Ben is our third Archivist in six years. Vic Fleischer led the development of the University Archives in 2005 and Sal Barragan was our Archivist from 2007 to 2009. Through their creativity and immense talent, both individuals helped to build what is now regarded as one of the best state-of-the-art Archives units in the State of Ohio and even in the country. Our success is due, not only to the creative staff that have developed our program, but also to two other important factors.

Prior to 2005, YSU had no formal Archives program, a blessing in disguise as it turns out. Since we had no significant program in place, we did not have to change anything, but rather we started from scratch focusing on the present and the future rather than the past. Secondly, we recognized early on the impact of technology and the need to focus our practices on the archiving of documents and materials that were digital in nature. Thus, we developed important practices in digital curation, digital preservation and digital access that many now are working to emulate.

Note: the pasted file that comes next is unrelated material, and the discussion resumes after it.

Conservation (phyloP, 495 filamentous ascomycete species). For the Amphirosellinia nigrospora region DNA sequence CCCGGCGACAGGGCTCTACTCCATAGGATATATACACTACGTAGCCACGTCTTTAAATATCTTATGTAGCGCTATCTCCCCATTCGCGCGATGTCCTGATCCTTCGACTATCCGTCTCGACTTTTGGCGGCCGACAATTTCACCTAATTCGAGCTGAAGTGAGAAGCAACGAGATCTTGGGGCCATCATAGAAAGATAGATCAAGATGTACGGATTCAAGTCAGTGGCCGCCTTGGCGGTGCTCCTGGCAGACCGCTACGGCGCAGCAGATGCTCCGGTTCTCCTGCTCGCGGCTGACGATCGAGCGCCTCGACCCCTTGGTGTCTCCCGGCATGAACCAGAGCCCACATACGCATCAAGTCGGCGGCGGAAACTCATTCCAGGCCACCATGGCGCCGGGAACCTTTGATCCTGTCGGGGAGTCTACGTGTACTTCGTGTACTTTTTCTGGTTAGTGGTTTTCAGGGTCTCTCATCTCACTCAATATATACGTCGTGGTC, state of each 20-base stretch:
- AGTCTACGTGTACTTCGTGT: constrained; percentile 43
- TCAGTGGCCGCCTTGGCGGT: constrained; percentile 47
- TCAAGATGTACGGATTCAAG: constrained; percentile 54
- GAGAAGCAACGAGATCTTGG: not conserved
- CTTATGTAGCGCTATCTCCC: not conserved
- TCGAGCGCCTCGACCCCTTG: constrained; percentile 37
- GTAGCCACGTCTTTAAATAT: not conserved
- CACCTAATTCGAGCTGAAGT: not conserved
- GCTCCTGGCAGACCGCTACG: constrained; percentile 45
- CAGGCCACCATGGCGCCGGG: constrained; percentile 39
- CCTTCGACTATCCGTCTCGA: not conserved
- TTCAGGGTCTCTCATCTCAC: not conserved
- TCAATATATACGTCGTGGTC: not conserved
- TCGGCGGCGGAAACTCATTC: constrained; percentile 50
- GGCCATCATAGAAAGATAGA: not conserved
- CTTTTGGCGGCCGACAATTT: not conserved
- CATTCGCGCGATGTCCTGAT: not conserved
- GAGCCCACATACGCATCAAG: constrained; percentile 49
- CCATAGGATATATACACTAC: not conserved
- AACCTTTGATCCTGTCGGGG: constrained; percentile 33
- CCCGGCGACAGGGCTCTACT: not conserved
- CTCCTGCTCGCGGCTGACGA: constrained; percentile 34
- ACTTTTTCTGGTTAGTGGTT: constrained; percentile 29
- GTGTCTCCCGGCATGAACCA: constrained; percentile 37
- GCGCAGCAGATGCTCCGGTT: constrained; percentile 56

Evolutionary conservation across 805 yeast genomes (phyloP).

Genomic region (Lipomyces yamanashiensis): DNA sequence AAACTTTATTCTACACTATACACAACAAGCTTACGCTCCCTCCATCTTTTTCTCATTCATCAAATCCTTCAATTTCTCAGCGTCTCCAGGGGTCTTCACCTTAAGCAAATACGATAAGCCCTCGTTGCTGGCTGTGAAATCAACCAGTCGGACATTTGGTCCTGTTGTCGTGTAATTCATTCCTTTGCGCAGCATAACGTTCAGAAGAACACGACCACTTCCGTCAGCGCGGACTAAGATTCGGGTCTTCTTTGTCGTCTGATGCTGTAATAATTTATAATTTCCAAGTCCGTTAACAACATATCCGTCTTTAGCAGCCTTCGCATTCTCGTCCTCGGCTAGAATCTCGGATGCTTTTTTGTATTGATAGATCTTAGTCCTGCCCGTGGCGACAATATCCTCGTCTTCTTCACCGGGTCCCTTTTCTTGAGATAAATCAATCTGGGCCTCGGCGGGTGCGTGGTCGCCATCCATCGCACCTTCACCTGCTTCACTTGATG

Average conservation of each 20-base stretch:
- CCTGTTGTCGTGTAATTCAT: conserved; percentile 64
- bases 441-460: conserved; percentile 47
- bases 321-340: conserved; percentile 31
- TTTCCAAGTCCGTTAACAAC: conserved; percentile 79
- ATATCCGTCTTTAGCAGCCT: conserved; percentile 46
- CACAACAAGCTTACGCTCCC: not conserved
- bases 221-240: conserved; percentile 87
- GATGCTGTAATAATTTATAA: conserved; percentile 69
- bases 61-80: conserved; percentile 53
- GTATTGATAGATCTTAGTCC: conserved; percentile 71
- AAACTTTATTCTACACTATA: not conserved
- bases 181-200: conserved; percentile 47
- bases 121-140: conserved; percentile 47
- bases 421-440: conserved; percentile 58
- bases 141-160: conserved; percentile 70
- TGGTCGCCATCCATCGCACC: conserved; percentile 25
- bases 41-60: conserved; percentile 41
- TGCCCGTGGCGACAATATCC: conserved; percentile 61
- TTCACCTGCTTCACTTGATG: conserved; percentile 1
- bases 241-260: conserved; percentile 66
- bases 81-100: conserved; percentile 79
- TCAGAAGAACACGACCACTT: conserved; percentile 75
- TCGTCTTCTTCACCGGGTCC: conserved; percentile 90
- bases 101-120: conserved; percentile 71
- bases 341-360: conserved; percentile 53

As more and more information becomes digital in nature and as traditional publications struggle with the transition from the economics of traditional scholarly publishing, more materials that form the bulk of library resources will take on the characteristics of digital archives. Therefore, Maag Library is strategically placed to build important basic collections that are responsive to the changes that are taking place in both publishing and University scholarly activities.

What was once viewed as the dusty curio section of the library is rapidly becoming its focus. To prove how successful we have been, both previous Archivists were recruited away to higher profile positions because of the work that they did at YSU. We will strive to maintain our leadership position in this critical area.

Paul Kobulnicky, University Librarian


Kindles and iPad Go for a Spin